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Systemic mastocytosis in adults: 2021 Update on diagnosis, risk stratification and management.

OVERVIEW: Systemic mastocytosis (SM) results from a clonal proliferation of abnormal mast cells (MC) in extra-cutaneous organs.

DIAGNOSIS: The major criterion is presence of multifocal clusters of spindled MC in the bone marrow. Minor diagnostic criteria include elevated serum tryptase level, abnormal MC CD25 expression, and presence of KITD816V mutation.

RISK STRATIFICATION: Establishing SM subtype as per the World Health Organization classification system is an important first step. Broadly, patients either have indolent/smoldering SM (ISM/SSM) or advanced SM, the latter includes aggressive SM (ASM), SM with associated hematological neoplasm (SM-AHN), and mast cell leukemia (MCL). Identification of poor-risk mutations (ie, ASXL1, RUNX1, SRSF2, NRAS) further refines the risk stratification. Recently, clinical and hybrid clinical-molecular risk models have been developed to more accurately assign prognosis in SM patients.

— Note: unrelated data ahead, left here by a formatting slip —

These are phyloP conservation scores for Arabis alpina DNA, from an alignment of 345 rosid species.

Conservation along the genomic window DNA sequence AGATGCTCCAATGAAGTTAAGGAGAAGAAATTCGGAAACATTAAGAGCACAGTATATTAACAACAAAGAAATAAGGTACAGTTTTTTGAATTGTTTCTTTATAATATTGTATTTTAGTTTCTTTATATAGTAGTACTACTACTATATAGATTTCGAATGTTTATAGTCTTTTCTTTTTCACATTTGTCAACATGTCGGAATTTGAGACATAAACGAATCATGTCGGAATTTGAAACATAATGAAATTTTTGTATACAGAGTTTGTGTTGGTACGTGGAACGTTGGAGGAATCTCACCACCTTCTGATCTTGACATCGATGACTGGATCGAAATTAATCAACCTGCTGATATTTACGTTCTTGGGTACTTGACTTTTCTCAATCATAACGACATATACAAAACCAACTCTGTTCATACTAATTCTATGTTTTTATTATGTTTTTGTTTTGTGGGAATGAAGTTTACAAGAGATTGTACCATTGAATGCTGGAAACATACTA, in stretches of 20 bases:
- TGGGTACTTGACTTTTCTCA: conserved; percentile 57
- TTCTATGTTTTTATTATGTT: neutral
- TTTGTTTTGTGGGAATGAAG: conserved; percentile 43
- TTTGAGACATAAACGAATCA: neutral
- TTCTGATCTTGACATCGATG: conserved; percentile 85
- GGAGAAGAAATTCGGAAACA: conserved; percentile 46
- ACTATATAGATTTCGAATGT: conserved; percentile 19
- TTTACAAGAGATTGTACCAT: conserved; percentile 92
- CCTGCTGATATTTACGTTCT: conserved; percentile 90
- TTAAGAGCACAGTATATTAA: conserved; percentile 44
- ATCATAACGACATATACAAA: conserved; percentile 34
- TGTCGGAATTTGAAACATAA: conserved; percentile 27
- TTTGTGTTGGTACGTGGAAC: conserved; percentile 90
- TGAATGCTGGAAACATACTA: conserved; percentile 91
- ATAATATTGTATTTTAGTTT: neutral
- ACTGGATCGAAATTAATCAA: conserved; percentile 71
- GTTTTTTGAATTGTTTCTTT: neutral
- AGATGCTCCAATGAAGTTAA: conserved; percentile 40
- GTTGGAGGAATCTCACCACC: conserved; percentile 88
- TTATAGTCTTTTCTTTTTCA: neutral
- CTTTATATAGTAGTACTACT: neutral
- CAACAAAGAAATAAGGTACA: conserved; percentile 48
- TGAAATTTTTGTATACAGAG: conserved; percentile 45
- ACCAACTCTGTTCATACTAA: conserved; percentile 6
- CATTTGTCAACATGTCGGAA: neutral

MANAGEMENT: Treatment goals for ISM patients are primarily directed towards anaphylaxis prevention/symptom control/osteoporosis treatment. Patients with advanced SM frequently need MC cytoreductive therapy to ameliorate disease-related organ dysfunction. High response rates have been seen with small-molecule inhibitors that target mutant-KIT, including midostaurin (Food and Drug Administration approved) or avapritinib (investigational). Other options for MC cytoreduction include cladribine or interferon-α, although head-to-head comparisons are lacking. Treatment of SM-AHN primarily targets the AHN component, particularly if an aggressive disease such as acute myeloid leukemia is present. Allogeneic stem cell transplant can be considered in such patients, or in those with relapsed/refractory advanced SM. Imatinib has a limited therapeutic role in SM; effective cytoreduction is limited to those with imatinib-sensitive KIT mutations.

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